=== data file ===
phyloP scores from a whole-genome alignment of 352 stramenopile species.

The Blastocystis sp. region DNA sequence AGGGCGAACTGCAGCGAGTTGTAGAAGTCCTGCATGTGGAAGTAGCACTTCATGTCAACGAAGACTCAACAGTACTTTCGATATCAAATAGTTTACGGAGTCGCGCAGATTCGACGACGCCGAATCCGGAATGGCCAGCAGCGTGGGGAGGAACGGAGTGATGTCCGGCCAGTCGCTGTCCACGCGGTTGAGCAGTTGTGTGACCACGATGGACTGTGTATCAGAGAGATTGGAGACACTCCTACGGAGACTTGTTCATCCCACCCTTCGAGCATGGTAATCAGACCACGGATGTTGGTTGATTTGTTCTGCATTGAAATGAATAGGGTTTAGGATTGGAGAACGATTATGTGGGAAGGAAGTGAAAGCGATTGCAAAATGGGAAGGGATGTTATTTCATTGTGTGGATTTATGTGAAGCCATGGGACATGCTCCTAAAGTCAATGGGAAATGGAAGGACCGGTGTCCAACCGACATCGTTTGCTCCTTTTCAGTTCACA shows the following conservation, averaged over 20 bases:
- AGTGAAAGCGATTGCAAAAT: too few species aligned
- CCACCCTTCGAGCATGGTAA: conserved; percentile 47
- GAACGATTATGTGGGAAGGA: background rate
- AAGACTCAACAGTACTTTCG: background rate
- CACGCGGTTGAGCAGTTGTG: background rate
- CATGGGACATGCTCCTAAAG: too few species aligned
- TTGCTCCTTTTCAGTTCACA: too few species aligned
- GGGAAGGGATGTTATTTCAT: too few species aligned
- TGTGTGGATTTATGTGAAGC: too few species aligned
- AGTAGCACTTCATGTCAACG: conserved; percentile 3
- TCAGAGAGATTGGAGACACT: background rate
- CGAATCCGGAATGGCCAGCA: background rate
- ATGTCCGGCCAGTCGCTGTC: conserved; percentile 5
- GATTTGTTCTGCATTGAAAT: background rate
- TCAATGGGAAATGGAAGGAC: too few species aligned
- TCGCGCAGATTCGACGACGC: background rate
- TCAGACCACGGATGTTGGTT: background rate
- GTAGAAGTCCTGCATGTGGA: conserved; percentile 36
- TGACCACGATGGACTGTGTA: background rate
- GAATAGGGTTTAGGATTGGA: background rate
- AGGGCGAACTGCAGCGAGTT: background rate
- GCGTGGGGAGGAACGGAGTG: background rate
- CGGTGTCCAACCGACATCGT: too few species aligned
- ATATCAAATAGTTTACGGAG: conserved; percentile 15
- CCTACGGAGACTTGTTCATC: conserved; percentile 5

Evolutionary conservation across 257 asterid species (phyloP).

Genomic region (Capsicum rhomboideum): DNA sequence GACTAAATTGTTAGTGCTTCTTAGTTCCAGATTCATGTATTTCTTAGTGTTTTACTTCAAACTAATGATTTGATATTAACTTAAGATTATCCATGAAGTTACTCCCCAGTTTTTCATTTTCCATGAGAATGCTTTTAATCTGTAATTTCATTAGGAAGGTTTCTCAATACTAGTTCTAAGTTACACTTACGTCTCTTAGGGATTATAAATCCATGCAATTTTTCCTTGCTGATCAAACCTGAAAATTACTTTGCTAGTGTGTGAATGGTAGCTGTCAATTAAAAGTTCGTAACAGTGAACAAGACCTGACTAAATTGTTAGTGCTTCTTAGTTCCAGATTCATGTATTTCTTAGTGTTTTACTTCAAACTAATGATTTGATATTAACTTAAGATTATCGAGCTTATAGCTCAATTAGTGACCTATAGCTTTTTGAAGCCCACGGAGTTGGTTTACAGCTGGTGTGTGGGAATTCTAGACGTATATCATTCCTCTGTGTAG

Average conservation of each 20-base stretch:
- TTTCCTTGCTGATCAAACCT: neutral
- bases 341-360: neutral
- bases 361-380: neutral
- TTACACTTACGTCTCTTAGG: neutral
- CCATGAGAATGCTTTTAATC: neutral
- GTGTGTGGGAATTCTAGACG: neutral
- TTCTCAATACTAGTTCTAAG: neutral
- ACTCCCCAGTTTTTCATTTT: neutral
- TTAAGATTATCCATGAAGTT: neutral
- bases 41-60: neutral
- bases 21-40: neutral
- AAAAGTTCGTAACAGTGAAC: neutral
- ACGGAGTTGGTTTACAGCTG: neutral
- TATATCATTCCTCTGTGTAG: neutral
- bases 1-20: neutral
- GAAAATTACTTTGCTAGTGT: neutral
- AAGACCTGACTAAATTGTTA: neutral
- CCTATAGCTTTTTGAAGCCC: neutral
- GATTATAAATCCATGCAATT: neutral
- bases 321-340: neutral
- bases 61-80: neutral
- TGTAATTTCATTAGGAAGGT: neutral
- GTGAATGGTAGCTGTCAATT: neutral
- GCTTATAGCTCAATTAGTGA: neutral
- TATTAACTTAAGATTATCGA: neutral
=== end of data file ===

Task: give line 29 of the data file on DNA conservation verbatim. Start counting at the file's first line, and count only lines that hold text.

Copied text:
Genomic region (Capsicum rhomboideum): DNA sequence GACTAAATTGTTAGTGCTTCTTAGTTCCAGATTCATGTATTTCTTAGTGTTTTACTTCAAACTAATGATTTGATATTAACTTAAGATTATCCATGAAGTTACTCCCCAGTTTTTCATTTTCCATGAGAATGCTTTTAATCTGTAATTTCATTAGGAAGGTTTCTCAATACTAGTTCTAAGTTACACTTACGTCTCTTAGGGATTATAAATCCATGCAATTTTTCCTTGCTGATCAAACCTGAAAATTACTTTGCTAGTGTGTGAATGGTAGCTGTCAATTAAAAGTTCGTAACAGTGAACAAGACCTGACTAAATTGTTAGTGCTTCTTAGTTCCAGATTCATGTATTTCTTAGTGTTTTACTTCAAACTAATGATTTGATATTAACTTAAGATTATCGAGCTTATAGCTCAATTAGTGACCTATAGCTTTTTGAAGCCCACGGAGTTGGTTTACAGCTGGTGTGTGGGAATTCTAGACGTATATCATTCCTCTGTGTAG